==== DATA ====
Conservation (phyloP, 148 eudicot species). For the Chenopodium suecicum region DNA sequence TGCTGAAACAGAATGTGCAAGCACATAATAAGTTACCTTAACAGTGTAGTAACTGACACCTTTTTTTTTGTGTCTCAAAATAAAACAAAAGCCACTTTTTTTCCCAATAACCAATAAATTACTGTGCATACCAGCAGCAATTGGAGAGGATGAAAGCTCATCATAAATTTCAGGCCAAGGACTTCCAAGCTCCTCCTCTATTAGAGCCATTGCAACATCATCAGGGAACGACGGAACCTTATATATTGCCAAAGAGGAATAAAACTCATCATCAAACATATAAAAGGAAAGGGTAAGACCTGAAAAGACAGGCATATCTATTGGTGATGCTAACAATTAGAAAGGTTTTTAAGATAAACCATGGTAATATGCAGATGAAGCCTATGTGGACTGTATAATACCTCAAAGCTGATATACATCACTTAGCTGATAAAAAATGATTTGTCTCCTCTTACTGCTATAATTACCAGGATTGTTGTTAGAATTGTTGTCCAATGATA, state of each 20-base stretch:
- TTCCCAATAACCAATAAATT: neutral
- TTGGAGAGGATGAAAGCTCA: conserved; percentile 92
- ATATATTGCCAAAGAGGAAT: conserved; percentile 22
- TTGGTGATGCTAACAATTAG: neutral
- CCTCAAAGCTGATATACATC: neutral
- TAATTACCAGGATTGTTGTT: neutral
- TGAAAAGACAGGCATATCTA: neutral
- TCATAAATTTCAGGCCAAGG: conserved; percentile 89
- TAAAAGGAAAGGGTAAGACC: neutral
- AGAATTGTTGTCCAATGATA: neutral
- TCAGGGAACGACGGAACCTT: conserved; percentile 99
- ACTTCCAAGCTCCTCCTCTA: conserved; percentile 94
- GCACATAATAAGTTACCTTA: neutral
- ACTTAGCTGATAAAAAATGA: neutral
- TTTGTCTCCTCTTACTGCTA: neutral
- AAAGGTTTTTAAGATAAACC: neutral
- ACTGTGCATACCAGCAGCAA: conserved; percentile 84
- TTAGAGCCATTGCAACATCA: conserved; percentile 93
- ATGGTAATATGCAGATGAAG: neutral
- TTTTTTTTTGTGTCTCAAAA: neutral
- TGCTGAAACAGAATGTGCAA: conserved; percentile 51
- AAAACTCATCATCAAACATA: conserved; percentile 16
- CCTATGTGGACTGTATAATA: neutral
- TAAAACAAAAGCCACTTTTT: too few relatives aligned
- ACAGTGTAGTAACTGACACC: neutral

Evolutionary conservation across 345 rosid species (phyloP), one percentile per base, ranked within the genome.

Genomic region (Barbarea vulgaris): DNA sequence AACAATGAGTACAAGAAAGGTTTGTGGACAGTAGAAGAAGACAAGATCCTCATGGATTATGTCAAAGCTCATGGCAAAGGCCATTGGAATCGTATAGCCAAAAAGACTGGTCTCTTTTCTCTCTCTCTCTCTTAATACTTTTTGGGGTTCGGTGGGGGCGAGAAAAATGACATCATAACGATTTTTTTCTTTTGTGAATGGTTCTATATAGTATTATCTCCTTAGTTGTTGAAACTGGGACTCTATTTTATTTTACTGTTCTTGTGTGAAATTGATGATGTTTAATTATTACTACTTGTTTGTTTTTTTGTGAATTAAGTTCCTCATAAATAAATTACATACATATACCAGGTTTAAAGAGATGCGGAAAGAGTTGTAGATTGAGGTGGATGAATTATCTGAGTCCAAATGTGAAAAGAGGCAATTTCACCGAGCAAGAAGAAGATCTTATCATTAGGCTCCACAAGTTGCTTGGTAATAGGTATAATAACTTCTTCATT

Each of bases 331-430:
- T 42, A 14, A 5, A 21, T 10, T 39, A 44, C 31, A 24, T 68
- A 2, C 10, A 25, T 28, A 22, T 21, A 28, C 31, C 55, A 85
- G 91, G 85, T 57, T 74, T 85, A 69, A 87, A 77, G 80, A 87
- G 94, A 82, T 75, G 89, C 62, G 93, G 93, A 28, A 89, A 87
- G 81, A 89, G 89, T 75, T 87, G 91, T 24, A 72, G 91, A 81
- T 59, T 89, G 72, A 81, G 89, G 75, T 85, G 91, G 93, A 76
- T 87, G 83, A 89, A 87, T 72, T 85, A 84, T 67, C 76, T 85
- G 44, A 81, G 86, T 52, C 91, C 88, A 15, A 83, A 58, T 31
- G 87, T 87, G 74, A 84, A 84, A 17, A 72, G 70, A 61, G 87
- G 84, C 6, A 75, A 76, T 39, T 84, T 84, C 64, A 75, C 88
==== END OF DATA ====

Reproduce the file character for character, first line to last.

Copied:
Conservation (phyloP, 148 eudicot species). For the Chenopodium suecicum region DNA sequence TGCTGAAACAGAATGTGCAAGCACATAATAAGTTACCTTAACAGTGTAGTAACTGACACCTTTTTTTTTGTGTCTCAAAATAAAACAAAAGCCACTTTTTTTCCCAATAACCAATAAATTACTGTGCATACCAGCAGCAATTGGAGAGGATGAAAGCTCATCATAAATTTCAGGCCAAGGACTTCCAAGCTCCTCCTCTATTAGAGCCATTGCAACATCATCAGGGAACGACGGAACCTTATATATTGCCAAAGAGGAATAAAACTCATCATCAAACATATAAAAGGAAAGGGTAAGACCTGAAAAGACAGGCATATCTATTGGTGATGCTAACAATTAGAAAGGTTTTTAAGATAAACCATGGTAATATGCAGATGAAGCCTATGTGGACTGTATAATACCTCAAAGCTGATATACATCACTTAGCTGATAAAAAATGATTTGTCTCCTCTTACTGCTATAATTACCAGGATTGTTGTTAGAATTGTTGTCCAATGATA, state of each 20-base stretch:
- TTCCCAATAACCAATAAATT: neutral
- TTGGAGAGGATGAAAGCTCA: conserved; percentile 92
- ATATATTGCCAAAGAGGAAT: conserved; percentile 22
- TTGGTGATGCTAACAATTAG: neutral
- CCTCAAAGCTGATATACATC: neutral
- TAATTACCAGGATTGTTGTT: neutral
- TGAAAAGACAGGCATATCTA: neutral
- TCATAAATTTCAGGCCAAGG: conserved; percentile 89
- TAAAAGGAAAGGGTAAGACC: neutral
- AGAATTGTTGTCCAATGATA: neutral
- TCAGGGAACGACGGAACCTT: conserved; percentile 99
- ACTTCCAAGCTCCTCCTCTA: conserved; percentile 94
- GCACATAATAAGTTACCTTA: neutral
- ACTTAGCTGATAAAAAATGA: neutral
- TTTGTCTCCTCTTACTGCTA: neutral
- AAAGGTTTTTAAGATAAACC: neutral
- ACTGTGCATACCAGCAGCAA: conserved; percentile 84
- TTAGAGCCATTGCAACATCA: conserved; percentile 93
- ATGGTAATATGCAGATGAAG: neutral
- TTTTTTTTTGTGTCTCAAAA: neutral
- TGCTGAAACAGAATGTGCAA: conserved; percentile 51
- AAAACTCATCATCAAACATA: conserved; percentile 16
- CCTATGTGGACTGTATAATA: neutral
- TAAAACAAAAGCCACTTTTT: too few relatives aligned
- ACAGTGTAGTAACTGACACC: neutral

Evolutionary conservation across 345 rosid species (phyloP), one percentile per base, ranked within the genome.

Genomic region (Barbarea vulgaris): DNA sequence AACAATGAGTACAAGAAAGGTTTGTGGACAGTAGAAGAAGACAAGATCCTCATGGATTATGTCAAAGCTCATGGCAAAGGCCATTGGAATCGTATAGCCAAAAAGACTGGTCTCTTTTCTCTCTCTCTCTCTTAATACTTTTTGGGGTTCGGTGGGGGCGAGAAAAATGACATCATAACGATTTTTTTCTTTTGTGAATGGTTCTATATAGTATTATCTCCTTAGTTGTTGAAACTGGGACTCTATTTTATTTTACTGTTCTTGTGTGAAATTGATGATGTTTAATTATTACTACTTGTTTGTTTTTTTGTGAATTAAGTTCCTCATAAATAAATTACATACATATACCAGGTTTAAAGAGATGCGGAAAGAGTTGTAGATTGAGGTGGATGAATTATCTGAGTCCAAATGTGAAAAGAGGCAATTTCACCGAGCAAGAAGAAGATCTTATCATTAGGCTCCACAAGTTGCTTGGTAATAGGTATAATAACTTCTTCATT

Each of bases 331-430:
- T 42, A 14, A 5, A 21, T 10, T 39, A 44, C 31, A 24, T 68
- A 2, C 10, A 25, T 28, A 22, T 21, A 28, C 31, C 55, A 85
- G 91, G 85, T 57, T 74, T 85, A 69, A 87, A 77, G 80, A 87
- G 94, A 82, T 75, G 89, C 62, G 93, G 93, A 28, A 89, A 87
- G 81, A 89, G 89, T 75, T 87, G 91, T 24, A 72, G 91, A 81
- T 59, T 89, G 72, A 81, G 89, G 75, T 85, G 91, G 93, A 76
- T 87, G 83, A 89, A 87, T 72, T 85, A 84, T 67, C 76, T 85
- G 44, A 81, G 86, T 52, C 91, C 88, A 15, A 83, A 58, T 31
- G 87, T 87, G 74, A 84, A 84, A 17, A 72, G 70, A 61, G 87
- G 84, C 6, A 75, A 76, T 39, T 84, T 84, C 64, A 75, C 88